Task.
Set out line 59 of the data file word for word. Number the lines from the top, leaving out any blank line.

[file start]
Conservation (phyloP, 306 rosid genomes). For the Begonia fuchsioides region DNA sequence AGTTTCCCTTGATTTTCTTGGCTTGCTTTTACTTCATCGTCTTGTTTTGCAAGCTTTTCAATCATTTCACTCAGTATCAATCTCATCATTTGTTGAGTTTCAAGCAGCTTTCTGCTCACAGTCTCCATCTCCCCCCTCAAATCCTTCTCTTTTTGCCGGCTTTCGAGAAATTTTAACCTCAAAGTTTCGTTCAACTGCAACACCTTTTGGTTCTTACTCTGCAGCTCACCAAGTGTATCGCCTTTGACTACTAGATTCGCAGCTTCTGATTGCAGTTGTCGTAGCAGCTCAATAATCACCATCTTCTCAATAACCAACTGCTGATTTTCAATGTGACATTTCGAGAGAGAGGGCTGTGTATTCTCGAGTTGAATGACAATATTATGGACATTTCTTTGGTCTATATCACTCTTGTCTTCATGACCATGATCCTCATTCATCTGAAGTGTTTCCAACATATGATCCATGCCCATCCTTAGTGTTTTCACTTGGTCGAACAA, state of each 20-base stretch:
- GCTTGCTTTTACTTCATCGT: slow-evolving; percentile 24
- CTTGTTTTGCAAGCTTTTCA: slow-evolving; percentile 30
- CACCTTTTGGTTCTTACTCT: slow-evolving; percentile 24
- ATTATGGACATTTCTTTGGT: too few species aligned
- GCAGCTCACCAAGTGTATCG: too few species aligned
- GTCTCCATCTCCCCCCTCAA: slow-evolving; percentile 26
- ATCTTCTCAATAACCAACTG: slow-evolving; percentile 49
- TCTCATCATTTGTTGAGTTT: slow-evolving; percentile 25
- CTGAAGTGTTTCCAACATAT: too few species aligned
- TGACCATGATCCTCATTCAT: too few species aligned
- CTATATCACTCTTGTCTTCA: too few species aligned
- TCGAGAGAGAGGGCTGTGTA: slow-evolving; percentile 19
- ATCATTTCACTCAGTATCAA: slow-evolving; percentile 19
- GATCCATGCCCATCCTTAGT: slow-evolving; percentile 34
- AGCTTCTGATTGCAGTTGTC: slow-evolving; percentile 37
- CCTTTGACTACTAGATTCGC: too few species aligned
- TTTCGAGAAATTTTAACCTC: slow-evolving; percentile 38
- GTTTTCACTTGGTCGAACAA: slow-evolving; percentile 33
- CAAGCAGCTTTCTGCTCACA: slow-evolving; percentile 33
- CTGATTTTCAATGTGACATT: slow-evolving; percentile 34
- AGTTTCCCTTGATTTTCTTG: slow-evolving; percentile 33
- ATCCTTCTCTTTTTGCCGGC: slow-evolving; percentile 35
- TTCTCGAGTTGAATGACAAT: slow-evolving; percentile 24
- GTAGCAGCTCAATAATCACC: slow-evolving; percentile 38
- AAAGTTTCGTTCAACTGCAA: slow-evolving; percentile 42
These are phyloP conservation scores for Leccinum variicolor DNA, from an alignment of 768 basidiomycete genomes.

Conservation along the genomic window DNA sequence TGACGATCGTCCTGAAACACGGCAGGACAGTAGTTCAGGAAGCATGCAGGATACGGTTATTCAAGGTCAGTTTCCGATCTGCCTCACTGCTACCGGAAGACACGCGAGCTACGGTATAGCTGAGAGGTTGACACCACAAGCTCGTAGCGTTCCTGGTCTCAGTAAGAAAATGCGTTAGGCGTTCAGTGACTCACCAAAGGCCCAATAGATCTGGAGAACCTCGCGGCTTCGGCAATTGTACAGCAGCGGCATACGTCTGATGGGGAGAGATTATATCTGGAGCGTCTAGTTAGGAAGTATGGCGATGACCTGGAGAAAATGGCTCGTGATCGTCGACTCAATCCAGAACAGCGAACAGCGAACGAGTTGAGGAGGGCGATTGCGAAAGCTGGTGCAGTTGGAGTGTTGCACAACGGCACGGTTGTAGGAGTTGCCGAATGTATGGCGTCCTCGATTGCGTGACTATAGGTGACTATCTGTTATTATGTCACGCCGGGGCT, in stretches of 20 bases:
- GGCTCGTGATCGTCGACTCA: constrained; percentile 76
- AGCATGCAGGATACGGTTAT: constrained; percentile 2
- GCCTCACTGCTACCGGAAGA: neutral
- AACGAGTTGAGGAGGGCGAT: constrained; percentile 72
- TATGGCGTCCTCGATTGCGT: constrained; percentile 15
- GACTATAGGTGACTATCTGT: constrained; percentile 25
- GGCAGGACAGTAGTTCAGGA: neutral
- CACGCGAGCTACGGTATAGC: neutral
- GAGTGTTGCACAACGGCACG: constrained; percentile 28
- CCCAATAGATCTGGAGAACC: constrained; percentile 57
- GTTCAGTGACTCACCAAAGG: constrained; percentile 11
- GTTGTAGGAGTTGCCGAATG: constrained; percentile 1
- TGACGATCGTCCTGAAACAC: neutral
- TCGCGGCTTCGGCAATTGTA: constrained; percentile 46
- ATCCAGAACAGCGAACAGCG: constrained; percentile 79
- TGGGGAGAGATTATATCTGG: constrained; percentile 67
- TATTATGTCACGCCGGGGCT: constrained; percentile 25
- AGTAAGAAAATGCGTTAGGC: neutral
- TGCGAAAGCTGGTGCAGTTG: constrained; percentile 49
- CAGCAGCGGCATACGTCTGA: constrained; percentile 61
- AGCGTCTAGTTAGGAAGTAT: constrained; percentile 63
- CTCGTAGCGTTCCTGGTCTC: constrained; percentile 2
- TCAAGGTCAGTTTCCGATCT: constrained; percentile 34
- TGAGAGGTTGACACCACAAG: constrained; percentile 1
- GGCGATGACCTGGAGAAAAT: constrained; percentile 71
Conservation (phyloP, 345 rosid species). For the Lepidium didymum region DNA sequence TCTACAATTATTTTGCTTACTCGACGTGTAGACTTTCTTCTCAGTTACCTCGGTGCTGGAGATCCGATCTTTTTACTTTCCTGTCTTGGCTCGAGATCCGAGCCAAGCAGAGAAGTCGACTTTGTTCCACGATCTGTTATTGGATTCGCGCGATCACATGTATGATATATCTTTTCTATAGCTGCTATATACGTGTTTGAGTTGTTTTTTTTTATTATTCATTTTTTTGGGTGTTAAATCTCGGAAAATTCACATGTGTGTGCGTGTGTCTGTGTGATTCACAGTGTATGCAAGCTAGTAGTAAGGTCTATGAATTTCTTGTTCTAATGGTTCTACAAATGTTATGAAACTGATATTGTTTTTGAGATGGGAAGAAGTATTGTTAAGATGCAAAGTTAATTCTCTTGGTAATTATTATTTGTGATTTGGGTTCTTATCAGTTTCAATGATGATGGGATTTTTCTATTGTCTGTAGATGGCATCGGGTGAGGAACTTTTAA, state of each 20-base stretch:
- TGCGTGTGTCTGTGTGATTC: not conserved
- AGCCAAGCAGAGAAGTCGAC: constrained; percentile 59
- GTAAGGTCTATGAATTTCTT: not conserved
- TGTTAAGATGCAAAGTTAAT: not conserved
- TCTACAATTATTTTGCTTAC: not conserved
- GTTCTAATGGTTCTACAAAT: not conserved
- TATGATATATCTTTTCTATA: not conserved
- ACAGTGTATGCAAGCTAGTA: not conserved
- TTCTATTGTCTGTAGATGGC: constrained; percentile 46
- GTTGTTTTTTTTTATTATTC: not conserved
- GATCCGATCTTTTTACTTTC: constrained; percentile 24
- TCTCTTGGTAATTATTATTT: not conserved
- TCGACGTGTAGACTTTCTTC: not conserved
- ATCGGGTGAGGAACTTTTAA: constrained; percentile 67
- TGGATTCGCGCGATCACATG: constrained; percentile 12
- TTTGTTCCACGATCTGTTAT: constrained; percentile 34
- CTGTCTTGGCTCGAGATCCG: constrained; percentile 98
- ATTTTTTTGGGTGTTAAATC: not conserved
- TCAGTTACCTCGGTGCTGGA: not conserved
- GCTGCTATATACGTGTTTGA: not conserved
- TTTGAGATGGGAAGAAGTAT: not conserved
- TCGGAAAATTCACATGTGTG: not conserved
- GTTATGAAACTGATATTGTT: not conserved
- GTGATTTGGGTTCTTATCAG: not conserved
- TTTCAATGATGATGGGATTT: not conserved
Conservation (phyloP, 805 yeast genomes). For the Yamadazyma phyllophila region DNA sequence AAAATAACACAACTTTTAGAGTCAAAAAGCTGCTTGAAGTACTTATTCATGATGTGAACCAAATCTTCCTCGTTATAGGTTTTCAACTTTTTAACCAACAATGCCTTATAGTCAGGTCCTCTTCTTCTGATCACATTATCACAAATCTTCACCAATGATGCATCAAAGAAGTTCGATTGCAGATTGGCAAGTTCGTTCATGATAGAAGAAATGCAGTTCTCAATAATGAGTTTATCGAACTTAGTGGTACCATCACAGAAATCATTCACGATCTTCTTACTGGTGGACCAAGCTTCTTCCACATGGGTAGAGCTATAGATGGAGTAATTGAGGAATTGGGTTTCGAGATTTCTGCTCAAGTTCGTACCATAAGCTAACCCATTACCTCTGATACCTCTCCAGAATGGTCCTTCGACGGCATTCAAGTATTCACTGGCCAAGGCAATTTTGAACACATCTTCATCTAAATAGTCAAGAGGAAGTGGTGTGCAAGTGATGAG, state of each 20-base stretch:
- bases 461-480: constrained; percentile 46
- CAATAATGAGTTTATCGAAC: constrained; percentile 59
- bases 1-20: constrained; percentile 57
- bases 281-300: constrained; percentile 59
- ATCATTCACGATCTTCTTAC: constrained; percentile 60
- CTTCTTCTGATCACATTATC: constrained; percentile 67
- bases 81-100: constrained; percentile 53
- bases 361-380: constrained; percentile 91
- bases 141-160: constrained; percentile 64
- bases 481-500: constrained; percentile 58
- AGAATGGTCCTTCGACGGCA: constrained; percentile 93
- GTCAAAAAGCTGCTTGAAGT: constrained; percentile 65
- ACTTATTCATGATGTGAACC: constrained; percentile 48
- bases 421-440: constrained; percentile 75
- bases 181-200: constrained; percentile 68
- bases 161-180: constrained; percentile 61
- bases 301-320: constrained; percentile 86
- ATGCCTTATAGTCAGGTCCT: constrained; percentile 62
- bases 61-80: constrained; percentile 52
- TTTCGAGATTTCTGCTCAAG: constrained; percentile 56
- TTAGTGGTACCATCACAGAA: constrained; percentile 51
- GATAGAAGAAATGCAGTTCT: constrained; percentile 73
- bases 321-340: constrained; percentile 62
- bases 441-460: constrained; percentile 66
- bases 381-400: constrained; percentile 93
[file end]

- TCTACAATTATTTTGCTTAC: not conserved